Which Natives Should You Plant in Your Garden?

It’s planting season! Is your green thumb itching? If your landscaping could use a drought-smart update, now’s a great time to put new roots in the ground. Here’s our list of native plants that will transform your yard into a climate-appropriate wonderland! 

Saint Catherine‘s Lace

Eriogonum giganteum

The big pinkish-white, flat-topped flowers of this native California buckwheat appear in late spring and through summer before fading to red-brown. Saint Catherine’s lace grows in clay and other soils near the coast or inland. Not only is this plant drought-tolerant, it requires very little water to survive. In fact, you should plant it away from other plants that will need more watering this summer. Like other buckwheats, St. Catherine’s Lace will be great for attracting insects, butterflies and birds that are essential to your home ecosystem.

St. Catherine's Lace

© Dave Spindle

Apricot Mallow

Sphaeralcea ambigua

Apricot mallow is another California native, an evergreen perennial that blooms in spring. Although extremely drought-tolerant if left on its own, with a little extra watering it will flower all the way through summer. Plus, the pretty orangey-pink flowers are a great contrast to the grey-green leaves!

Marvellous Mallow

© Anne Reeves

Manzanita

Arctostaphylos

There are a variety of native Manzanita species, from “Point Reyes” ground covers (A. uva-ursi) to tall Bigberry shrubs (A. glauca) making it easy to find one to suit your landscape. These evergreens like it on the dry side, and they need a well-drained soil (although some flourish in clay soils, with a little extra water). In winter, you’ll know Manzanita by its white to pink bell-shaped flowers and red, smooth, sometimes peeling bark.

Catalina Island Manzanita

© brewbooks / Flickr

manzanita tree

© ((brian))

California Buckeye

Aesculus californica

This deciduous, small native tree likes well-drained soil and a lot of sun, making it well equipped for drought survival. With a little extra water it will keep its leaves until fall, but will shed its leaves in summer if the soil is too dry. In spring, the flowers give off a beautiful scent, and large seed pods containing a single shiny brown seed will follow. But don’t be tempted to pick this tree’s fruit – all of its parts are poisonous to eat!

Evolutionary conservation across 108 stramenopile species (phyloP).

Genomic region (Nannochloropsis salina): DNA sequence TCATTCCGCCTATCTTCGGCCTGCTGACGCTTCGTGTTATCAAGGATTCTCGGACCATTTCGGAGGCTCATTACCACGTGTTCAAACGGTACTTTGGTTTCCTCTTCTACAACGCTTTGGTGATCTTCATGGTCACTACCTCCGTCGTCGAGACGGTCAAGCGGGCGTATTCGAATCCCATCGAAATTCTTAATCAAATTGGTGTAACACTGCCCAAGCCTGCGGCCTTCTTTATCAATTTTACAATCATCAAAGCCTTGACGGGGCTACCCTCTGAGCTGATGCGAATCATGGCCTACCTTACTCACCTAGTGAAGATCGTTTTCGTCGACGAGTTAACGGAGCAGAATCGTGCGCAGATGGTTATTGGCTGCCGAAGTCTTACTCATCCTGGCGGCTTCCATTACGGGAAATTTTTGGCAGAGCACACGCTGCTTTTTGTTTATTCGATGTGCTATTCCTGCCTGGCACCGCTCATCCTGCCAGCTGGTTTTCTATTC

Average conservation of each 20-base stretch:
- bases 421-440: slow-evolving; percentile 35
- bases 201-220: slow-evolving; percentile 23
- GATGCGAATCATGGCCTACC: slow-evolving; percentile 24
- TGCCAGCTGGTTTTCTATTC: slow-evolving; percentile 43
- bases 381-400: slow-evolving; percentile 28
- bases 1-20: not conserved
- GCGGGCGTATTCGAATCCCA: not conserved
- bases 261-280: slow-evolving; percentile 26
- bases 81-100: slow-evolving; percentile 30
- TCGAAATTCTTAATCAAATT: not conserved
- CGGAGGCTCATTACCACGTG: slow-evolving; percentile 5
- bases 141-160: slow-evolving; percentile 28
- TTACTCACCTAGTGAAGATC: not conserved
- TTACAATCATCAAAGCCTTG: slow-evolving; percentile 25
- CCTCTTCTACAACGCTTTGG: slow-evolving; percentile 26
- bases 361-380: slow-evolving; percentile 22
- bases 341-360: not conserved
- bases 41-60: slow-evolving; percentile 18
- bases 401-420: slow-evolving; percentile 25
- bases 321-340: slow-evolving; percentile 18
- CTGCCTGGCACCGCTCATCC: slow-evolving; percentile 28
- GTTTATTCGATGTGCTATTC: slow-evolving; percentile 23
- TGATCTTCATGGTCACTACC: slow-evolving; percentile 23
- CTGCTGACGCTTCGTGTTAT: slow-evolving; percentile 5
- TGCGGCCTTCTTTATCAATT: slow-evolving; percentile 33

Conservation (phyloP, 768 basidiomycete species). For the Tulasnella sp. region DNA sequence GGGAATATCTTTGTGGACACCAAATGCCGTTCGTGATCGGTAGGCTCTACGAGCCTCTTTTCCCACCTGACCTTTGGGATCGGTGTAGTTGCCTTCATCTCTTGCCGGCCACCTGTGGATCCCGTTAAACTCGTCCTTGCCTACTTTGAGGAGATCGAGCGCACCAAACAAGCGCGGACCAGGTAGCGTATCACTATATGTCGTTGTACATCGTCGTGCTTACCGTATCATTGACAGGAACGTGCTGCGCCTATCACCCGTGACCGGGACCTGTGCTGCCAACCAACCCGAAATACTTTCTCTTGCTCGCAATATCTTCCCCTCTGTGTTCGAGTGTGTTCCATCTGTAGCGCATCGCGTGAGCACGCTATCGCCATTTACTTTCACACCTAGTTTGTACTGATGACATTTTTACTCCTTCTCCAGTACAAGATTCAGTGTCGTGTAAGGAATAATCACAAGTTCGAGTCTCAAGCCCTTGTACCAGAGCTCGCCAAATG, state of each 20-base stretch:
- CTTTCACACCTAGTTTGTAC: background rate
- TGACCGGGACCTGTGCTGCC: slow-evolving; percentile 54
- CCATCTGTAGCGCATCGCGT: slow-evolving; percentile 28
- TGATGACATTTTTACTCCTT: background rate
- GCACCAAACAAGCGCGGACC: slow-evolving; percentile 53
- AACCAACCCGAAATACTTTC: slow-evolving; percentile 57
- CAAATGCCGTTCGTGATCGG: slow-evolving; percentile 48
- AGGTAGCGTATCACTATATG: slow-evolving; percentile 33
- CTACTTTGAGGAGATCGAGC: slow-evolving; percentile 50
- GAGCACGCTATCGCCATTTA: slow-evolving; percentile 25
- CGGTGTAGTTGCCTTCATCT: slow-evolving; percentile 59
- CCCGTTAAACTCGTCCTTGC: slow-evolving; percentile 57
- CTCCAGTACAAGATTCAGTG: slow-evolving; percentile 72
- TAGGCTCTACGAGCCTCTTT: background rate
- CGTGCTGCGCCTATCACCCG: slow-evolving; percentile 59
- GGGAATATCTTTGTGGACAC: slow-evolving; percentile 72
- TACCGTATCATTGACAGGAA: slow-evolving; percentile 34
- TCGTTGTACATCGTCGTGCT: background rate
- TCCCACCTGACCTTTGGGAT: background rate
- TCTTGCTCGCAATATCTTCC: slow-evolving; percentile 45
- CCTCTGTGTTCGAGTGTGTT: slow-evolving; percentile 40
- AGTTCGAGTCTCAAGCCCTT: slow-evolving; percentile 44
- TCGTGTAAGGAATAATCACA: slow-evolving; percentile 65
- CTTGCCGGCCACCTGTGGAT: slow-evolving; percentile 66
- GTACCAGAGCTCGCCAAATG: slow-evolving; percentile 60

Ladybug on the California buckeye 2409

© mary / Flickr

California buckeye

© Martin Jambon

Flannel Bush / Fremontia

Fremontodendron californicum

This California native evergreen shrub requires very little water. In fact, it doesn’t tolerate summer watering at all. Bright yellow flowers cover this plant in spring and summer, making a dazzling sight. If a smaller hybrid is more your style, look for varieties called El Dorado Gold and Ken Taylor.

Flannel Bush

© Niall McAuley

Deer Grass

Muhlenbergia rigens

Deer grass is a striking and easy to maintain native grass. Its long, slender grey-green leaves turn a tawny brown in fall, and it can grow as big as 5 feet tall and 6 feet wide, the branches growing up and out like a spraying fountain. Let it be or cut it back in May every few years for a flush of fresh growth. If it out-grows its space, divide it in late fall through winter. You can plant the new sections elsewhere in your landscape, or pot them up for friends.

7463605974_db23eda436_o

© EBlandranch / Flickr

Catalina Perfume

Ribes viburnifolium